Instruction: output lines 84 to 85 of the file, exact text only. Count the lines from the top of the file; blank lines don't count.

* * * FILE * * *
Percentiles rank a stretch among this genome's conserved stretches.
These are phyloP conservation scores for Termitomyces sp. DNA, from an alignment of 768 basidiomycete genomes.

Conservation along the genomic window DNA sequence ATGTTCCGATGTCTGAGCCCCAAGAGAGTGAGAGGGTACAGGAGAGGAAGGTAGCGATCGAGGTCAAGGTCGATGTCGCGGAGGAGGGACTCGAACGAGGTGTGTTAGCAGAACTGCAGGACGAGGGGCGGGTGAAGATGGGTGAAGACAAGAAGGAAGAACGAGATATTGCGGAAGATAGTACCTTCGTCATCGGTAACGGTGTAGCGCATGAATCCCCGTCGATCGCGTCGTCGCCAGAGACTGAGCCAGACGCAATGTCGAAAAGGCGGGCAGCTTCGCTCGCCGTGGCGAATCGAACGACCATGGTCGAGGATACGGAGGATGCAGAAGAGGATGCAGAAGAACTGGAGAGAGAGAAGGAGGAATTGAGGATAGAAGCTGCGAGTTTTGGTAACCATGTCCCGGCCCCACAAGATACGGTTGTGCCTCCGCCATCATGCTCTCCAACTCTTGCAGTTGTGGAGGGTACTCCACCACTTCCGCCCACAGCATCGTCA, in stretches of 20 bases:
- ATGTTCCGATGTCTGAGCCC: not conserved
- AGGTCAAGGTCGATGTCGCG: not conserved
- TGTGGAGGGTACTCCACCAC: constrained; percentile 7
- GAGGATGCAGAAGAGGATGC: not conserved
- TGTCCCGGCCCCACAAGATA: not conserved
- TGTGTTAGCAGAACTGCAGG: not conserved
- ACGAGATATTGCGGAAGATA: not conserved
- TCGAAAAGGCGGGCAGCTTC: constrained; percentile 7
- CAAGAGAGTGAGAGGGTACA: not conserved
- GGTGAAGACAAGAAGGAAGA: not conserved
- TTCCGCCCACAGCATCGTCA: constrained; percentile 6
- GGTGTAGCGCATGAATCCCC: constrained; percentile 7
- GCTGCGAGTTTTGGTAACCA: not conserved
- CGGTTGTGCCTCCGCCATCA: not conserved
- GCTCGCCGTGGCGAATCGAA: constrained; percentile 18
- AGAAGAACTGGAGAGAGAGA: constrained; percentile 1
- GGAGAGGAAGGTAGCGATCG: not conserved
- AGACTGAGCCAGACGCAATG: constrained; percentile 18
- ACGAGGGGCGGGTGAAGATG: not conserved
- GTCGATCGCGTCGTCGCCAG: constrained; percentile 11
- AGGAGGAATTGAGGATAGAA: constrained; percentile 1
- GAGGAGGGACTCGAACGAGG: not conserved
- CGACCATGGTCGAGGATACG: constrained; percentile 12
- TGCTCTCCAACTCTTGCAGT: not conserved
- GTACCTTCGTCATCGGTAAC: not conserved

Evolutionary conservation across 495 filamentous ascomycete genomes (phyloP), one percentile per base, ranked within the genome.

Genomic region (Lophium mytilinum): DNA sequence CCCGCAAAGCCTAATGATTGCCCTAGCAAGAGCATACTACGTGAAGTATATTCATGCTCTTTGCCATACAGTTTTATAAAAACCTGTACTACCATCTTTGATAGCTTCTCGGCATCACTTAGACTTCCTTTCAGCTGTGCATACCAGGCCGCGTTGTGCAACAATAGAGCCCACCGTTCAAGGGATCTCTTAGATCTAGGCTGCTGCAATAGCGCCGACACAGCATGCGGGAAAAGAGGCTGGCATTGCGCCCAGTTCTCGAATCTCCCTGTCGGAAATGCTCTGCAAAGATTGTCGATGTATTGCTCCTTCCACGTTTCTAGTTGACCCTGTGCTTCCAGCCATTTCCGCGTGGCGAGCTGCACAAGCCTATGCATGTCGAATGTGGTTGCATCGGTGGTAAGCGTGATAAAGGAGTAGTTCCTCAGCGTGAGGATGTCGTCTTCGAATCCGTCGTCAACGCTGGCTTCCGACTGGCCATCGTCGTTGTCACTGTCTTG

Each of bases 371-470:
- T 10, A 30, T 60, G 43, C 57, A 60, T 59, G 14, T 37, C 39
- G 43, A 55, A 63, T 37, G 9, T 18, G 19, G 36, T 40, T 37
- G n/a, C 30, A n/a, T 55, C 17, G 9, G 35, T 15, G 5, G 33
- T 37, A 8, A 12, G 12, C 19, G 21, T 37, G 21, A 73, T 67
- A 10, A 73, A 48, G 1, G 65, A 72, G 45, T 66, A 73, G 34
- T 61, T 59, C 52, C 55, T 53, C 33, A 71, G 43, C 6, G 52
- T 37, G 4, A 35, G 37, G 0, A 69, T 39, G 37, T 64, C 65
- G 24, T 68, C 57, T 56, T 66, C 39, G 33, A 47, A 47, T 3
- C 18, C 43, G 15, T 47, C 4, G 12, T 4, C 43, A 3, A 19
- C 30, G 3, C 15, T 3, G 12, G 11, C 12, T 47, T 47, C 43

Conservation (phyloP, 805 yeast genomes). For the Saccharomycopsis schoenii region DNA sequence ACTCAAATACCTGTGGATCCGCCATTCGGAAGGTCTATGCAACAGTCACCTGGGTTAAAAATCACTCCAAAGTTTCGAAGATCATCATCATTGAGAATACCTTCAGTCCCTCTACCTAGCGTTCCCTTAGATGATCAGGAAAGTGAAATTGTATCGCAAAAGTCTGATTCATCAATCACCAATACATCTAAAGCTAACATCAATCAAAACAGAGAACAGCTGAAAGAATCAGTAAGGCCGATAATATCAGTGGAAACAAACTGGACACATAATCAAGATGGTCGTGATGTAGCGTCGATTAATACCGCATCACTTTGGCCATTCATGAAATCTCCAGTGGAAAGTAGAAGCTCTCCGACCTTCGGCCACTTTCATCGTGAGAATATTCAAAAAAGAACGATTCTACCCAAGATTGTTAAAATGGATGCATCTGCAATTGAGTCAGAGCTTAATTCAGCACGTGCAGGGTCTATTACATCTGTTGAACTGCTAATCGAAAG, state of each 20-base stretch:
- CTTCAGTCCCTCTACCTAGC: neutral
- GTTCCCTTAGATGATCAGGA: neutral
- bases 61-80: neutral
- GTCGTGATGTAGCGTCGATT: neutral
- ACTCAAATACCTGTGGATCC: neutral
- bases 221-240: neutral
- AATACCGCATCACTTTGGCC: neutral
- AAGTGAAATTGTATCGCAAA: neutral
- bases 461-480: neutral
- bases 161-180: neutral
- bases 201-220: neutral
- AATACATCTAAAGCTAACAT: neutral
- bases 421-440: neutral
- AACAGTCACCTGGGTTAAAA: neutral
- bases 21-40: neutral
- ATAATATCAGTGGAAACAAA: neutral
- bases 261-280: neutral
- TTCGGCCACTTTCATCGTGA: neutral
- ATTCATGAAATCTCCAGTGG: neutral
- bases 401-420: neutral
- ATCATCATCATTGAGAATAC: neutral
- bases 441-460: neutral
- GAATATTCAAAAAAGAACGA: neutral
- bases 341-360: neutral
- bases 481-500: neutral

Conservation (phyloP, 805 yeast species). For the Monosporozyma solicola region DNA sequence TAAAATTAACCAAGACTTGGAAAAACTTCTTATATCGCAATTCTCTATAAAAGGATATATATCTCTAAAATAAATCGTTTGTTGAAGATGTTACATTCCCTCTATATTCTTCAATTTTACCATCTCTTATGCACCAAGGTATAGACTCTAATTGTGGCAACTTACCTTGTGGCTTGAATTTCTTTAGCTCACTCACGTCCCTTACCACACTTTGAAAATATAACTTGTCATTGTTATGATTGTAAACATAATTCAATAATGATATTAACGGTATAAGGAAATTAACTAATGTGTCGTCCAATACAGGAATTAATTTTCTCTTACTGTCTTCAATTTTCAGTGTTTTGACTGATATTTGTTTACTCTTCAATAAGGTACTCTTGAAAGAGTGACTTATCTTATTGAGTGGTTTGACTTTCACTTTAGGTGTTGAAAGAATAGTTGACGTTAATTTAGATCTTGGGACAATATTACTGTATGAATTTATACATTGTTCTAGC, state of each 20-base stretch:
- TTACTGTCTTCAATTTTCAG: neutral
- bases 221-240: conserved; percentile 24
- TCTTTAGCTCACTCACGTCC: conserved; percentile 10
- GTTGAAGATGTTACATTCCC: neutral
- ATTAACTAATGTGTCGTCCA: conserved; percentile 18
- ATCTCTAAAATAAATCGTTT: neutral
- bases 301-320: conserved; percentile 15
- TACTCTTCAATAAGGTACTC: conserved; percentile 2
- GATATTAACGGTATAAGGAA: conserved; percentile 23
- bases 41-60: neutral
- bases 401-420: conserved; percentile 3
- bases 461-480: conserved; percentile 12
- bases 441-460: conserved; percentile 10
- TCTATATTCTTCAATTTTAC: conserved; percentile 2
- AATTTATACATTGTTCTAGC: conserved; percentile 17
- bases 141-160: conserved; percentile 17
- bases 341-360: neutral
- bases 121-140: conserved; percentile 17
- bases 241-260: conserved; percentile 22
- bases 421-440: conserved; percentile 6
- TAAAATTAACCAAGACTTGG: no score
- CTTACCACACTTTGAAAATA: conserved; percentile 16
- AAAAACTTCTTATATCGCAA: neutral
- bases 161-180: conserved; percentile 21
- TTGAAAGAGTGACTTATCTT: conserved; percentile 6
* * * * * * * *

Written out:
- bases 141-160: conserved; percentile 17
- bases 341-360: neutral